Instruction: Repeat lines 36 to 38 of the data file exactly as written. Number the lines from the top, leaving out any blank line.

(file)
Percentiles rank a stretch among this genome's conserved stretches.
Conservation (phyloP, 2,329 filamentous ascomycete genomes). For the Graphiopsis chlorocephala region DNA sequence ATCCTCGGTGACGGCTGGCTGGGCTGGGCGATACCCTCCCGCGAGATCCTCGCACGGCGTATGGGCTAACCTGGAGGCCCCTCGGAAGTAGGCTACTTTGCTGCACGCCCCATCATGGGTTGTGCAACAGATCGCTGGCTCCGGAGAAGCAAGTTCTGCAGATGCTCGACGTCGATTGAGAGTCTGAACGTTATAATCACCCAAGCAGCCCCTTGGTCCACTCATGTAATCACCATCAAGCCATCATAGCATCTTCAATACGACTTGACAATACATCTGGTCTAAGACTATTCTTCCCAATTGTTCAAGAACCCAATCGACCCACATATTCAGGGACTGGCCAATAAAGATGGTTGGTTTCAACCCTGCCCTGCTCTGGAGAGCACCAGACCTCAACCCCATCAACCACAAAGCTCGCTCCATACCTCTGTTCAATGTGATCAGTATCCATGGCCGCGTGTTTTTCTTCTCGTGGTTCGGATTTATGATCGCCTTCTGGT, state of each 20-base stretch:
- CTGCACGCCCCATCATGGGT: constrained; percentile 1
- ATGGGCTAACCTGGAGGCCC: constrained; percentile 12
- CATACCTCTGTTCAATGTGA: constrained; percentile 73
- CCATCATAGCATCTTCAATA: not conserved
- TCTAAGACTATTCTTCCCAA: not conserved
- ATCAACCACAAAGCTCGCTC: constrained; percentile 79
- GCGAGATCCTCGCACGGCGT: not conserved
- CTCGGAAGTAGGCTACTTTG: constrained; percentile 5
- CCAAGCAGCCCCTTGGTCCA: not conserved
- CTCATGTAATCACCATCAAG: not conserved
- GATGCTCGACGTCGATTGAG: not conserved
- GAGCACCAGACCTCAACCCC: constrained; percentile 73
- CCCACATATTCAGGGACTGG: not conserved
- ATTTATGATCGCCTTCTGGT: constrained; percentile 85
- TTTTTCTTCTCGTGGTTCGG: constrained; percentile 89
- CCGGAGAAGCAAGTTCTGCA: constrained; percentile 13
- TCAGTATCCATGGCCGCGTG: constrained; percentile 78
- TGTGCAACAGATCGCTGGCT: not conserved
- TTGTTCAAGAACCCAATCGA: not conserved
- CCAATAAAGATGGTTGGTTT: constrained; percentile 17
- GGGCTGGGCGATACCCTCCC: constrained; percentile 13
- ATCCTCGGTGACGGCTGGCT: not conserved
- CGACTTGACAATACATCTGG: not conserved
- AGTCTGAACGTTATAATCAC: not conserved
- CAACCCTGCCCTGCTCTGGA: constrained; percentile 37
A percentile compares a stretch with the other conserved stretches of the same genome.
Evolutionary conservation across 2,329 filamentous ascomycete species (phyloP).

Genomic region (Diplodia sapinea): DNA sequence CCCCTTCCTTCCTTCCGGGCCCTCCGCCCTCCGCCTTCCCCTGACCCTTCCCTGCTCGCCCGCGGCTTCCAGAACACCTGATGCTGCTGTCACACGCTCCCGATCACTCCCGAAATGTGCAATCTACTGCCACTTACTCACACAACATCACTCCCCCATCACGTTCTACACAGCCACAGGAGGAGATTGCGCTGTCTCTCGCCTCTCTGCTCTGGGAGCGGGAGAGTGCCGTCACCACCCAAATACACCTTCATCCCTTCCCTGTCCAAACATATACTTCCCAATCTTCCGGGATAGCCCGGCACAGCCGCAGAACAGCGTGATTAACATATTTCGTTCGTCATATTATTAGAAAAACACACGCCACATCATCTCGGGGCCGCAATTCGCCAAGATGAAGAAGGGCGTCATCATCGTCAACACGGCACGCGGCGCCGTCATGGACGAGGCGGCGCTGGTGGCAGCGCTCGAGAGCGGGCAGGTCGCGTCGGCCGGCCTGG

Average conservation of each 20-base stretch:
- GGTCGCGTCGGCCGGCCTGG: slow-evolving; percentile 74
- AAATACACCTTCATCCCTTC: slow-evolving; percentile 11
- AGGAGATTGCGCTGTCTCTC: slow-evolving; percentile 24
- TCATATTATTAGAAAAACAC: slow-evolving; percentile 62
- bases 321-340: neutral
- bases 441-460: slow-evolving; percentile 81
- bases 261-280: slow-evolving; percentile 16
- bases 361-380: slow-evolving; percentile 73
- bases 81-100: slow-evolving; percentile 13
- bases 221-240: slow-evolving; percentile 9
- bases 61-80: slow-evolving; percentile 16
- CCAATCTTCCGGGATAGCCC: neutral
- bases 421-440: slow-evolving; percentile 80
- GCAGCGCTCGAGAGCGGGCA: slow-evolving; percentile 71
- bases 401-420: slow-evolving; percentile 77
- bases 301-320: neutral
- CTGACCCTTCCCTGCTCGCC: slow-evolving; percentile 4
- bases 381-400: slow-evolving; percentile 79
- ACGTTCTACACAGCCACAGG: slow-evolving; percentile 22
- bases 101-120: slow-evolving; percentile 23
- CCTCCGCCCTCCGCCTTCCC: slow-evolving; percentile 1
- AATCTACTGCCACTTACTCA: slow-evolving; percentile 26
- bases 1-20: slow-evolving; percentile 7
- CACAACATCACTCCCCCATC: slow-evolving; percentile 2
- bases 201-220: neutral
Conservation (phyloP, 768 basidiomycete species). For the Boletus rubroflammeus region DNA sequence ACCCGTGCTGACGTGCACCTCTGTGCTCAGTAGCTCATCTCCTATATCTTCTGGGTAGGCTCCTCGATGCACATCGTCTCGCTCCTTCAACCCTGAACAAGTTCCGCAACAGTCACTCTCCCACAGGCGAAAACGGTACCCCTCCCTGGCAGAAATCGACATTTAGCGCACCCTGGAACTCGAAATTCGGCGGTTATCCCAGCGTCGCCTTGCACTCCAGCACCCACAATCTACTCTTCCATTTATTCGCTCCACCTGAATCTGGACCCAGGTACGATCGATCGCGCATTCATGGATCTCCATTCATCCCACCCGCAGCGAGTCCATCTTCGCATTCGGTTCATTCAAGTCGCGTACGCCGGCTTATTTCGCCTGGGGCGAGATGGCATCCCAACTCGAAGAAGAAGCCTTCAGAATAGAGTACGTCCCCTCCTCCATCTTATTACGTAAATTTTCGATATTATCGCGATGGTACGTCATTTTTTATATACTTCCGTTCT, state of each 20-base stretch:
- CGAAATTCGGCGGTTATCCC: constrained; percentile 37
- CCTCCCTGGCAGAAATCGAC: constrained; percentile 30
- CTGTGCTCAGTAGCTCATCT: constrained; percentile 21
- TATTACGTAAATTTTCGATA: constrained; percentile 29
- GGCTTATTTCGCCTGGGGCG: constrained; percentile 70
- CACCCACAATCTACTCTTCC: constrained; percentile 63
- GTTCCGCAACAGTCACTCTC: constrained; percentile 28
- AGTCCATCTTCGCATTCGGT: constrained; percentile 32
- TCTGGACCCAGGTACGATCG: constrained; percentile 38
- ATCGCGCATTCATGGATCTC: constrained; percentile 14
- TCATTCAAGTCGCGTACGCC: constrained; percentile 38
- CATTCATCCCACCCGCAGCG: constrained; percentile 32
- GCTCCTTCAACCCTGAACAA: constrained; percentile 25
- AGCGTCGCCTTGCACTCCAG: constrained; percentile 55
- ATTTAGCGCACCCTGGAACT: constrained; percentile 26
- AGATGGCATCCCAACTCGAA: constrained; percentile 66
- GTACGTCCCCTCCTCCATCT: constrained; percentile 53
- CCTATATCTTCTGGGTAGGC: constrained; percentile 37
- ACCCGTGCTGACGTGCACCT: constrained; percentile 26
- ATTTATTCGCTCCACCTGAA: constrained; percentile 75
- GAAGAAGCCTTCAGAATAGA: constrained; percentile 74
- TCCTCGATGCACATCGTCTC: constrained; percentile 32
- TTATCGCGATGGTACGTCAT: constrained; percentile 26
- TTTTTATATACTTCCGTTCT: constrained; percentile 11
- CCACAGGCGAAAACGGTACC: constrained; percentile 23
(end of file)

- bases 321-340: neutral
- bases 441-460: slow-evolving; percentile 81
- bases 261-280: slow-evolving; percentile 16